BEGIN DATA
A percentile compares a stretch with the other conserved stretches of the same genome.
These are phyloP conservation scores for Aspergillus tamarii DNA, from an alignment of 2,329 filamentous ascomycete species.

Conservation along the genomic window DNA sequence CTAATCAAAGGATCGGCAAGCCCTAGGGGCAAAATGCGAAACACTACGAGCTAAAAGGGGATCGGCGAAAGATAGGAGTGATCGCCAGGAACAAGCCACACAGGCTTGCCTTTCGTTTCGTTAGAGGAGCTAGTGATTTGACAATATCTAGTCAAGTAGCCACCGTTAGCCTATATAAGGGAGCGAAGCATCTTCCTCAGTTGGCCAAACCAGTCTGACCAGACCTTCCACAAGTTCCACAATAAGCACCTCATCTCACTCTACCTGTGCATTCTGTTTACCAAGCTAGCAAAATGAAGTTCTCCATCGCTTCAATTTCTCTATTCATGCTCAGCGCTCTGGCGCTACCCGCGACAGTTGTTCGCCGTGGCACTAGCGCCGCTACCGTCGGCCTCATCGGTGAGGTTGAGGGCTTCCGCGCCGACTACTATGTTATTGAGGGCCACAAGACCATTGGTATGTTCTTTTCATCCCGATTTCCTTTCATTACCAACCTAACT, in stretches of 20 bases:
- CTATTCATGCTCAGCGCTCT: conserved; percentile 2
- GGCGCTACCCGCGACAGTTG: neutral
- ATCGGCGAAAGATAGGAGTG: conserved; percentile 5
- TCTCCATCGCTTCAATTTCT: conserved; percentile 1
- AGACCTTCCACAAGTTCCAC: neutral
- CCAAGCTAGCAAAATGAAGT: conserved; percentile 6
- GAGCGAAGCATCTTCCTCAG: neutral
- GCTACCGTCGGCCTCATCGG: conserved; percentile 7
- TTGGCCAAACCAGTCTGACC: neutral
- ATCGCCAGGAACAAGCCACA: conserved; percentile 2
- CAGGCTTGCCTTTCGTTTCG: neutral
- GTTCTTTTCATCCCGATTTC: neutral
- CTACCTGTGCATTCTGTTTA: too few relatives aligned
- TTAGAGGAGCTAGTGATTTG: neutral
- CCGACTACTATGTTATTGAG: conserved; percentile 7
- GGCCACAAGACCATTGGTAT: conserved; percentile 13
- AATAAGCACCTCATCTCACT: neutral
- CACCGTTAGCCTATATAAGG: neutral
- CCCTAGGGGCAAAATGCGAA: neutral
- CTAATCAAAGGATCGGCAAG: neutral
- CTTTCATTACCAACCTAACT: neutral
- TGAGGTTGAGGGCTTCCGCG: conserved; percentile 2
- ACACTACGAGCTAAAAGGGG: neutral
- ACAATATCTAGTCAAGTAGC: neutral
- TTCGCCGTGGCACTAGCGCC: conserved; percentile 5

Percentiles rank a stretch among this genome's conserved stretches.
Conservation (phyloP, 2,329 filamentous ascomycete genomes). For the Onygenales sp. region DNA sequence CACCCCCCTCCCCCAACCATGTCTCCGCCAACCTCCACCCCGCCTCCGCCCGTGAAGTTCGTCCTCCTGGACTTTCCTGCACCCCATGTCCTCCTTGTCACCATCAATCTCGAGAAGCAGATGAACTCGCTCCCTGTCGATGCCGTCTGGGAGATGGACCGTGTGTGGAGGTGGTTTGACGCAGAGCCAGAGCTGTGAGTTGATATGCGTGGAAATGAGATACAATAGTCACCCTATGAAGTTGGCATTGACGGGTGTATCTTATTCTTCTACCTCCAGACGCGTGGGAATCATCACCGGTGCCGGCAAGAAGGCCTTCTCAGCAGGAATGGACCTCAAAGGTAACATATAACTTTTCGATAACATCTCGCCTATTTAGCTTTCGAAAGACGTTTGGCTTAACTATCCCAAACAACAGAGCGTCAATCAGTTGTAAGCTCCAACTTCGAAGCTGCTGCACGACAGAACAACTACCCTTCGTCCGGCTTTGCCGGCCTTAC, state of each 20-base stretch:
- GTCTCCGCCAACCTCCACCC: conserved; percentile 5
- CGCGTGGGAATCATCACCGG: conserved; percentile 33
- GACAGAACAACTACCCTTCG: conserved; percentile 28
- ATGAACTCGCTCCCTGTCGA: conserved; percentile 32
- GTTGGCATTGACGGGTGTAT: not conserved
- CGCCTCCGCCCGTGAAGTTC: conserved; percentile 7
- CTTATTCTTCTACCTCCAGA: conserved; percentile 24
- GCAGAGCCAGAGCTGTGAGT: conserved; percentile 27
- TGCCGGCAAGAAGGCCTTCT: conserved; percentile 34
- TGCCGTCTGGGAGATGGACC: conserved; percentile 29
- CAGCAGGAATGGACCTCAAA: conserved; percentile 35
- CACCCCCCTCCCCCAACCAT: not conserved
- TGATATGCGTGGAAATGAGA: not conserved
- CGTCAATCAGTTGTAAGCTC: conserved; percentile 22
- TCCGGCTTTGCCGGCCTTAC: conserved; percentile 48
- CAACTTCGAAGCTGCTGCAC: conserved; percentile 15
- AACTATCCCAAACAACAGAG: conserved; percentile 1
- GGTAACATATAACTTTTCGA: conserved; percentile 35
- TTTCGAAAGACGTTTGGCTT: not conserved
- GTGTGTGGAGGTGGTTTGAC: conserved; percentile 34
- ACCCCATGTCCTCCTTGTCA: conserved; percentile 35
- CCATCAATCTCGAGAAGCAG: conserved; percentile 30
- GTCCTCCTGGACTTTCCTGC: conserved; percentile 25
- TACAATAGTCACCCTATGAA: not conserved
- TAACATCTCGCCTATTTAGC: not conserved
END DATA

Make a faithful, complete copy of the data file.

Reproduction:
A percentile compares a stretch with the other conserved stretches of the same genome.
These are phyloP conservation scores for Aspergillus tamarii DNA, from an alignment of 2,329 filamentous ascomycete species.

Conservation along the genomic window DNA sequence CTAATCAAAGGATCGGCAAGCCCTAGGGGCAAAATGCGAAACACTACGAGCTAAAAGGGGATCGGCGAAAGATAGGAGTGATCGCCAGGAACAAGCCACACAGGCTTGCCTTTCGTTTCGTTAGAGGAGCTAGTGATTTGACAATATCTAGTCAAGTAGCCACCGTTAGCCTATATAAGGGAGCGAAGCATCTTCCTCAGTTGGCCAAACCAGTCTGACCAGACCTTCCACAAGTTCCACAATAAGCACCTCATCTCACTCTACCTGTGCATTCTGTTTACCAAGCTAGCAAAATGAAGTTCTCCATCGCTTCAATTTCTCTATTCATGCTCAGCGCTCTGGCGCTACCCGCGACAGTTGTTCGCCGTGGCACTAGCGCCGCTACCGTCGGCCTCATCGGTGAGGTTGAGGGCTTCCGCGCCGACTACTATGTTATTGAGGGCCACAAGACCATTGGTATGTTCTTTTCATCCCGATTTCCTTTCATTACCAACCTAACT, in stretches of 20 bases:
- CTATTCATGCTCAGCGCTCT: conserved; percentile 2
- GGCGCTACCCGCGACAGTTG: neutral
- ATCGGCGAAAGATAGGAGTG: conserved; percentile 5
- TCTCCATCGCTTCAATTTCT: conserved; percentile 1
- AGACCTTCCACAAGTTCCAC: neutral
- CCAAGCTAGCAAAATGAAGT: conserved; percentile 6
- GAGCGAAGCATCTTCCTCAG: neutral
- GCTACCGTCGGCCTCATCGG: conserved; percentile 7
- TTGGCCAAACCAGTCTGACC: neutral
- ATCGCCAGGAACAAGCCACA: conserved; percentile 2
- CAGGCTTGCCTTTCGTTTCG: neutral
- GTTCTTTTCATCCCGATTTC: neutral
- CTACCTGTGCATTCTGTTTA: too few relatives aligned
- TTAGAGGAGCTAGTGATTTG: neutral
- CCGACTACTATGTTATTGAG: conserved; percentile 7
- GGCCACAAGACCATTGGTAT: conserved; percentile 13
- AATAAGCACCTCATCTCACT: neutral
- CACCGTTAGCCTATATAAGG: neutral
- CCCTAGGGGCAAAATGCGAA: neutral
- CTAATCAAAGGATCGGCAAG: neutral
- CTTTCATTACCAACCTAACT: neutral
- TGAGGTTGAGGGCTTCCGCG: conserved; percentile 2
- ACACTACGAGCTAAAAGGGG: neutral
- ACAATATCTAGTCAAGTAGC: neutral
- TTCGCCGTGGCACTAGCGCC: conserved; percentile 5

Percentiles rank a stretch among this genome's conserved stretches.
Conservation (phyloP, 2,329 filamentous ascomycete genomes). For the Onygenales sp. region DNA sequence CACCCCCCTCCCCCAACCATGTCTCCGCCAACCTCCACCCCGCCTCCGCCCGTGAAGTTCGTCCTCCTGGACTTTCCTGCACCCCATGTCCTCCTTGTCACCATCAATCTCGAGAAGCAGATGAACTCGCTCCCTGTCGATGCCGTCTGGGAGATGGACCGTGTGTGGAGGTGGTTTGACGCAGAGCCAGAGCTGTGAGTTGATATGCGTGGAAATGAGATACAATAGTCACCCTATGAAGTTGGCATTGACGGGTGTATCTTATTCTTCTACCTCCAGACGCGTGGGAATCATCACCGGTGCCGGCAAGAAGGCCTTCTCAGCAGGAATGGACCTCAAAGGTAACATATAACTTTTCGATAACATCTCGCCTATTTAGCTTTCGAAAGACGTTTGGCTTAACTATCCCAAACAACAGAGCGTCAATCAGTTGTAAGCTCCAACTTCGAAGCTGCTGCACGACAGAACAACTACCCTTCGTCCGGCTTTGCCGGCCTTAC, state of each 20-base stretch:
- GTCTCCGCCAACCTCCACCC: conserved; percentile 5
- CGCGTGGGAATCATCACCGG: conserved; percentile 33
- GACAGAACAACTACCCTTCG: conserved; percentile 28
- ATGAACTCGCTCCCTGTCGA: conserved; percentile 32
- GTTGGCATTGACGGGTGTAT: not conserved
- CGCCTCCGCCCGTGAAGTTC: conserved; percentile 7
- CTTATTCTTCTACCTCCAGA: conserved; percentile 24
- GCAGAGCCAGAGCTGTGAGT: conserved; percentile 27
- TGCCGGCAAGAAGGCCTTCT: conserved; percentile 34
- TGCCGTCTGGGAGATGGACC: conserved; percentile 29
- CAGCAGGAATGGACCTCAAA: conserved; percentile 35
- CACCCCCCTCCCCCAACCAT: not conserved
- TGATATGCGTGGAAATGAGA: not conserved
- CGTCAATCAGTTGTAAGCTC: conserved; percentile 22
- TCCGGCTTTGCCGGCCTTAC: conserved; percentile 48
- CAACTTCGAAGCTGCTGCAC: conserved; percentile 15
- AACTATCCCAAACAACAGAG: conserved; percentile 1
- GGTAACATATAACTTTTCGA: conserved; percentile 35
- TTTCGAAAGACGTTTGGCTT: not conserved
- GTGTGTGGAGGTGGTTTGAC: conserved; percentile 34
- ACCCCATGTCCTCCTTGTCA: conserved; percentile 35
- CCATCAATCTCGAGAAGCAG: conserved; percentile 30
- GTCCTCCTGGACTTTCCTGC: conserved; percentile 25
- TACAATAGTCACCCTATGAA: not conserved
- TAACATCTCGCCTATTTAGC: not conserved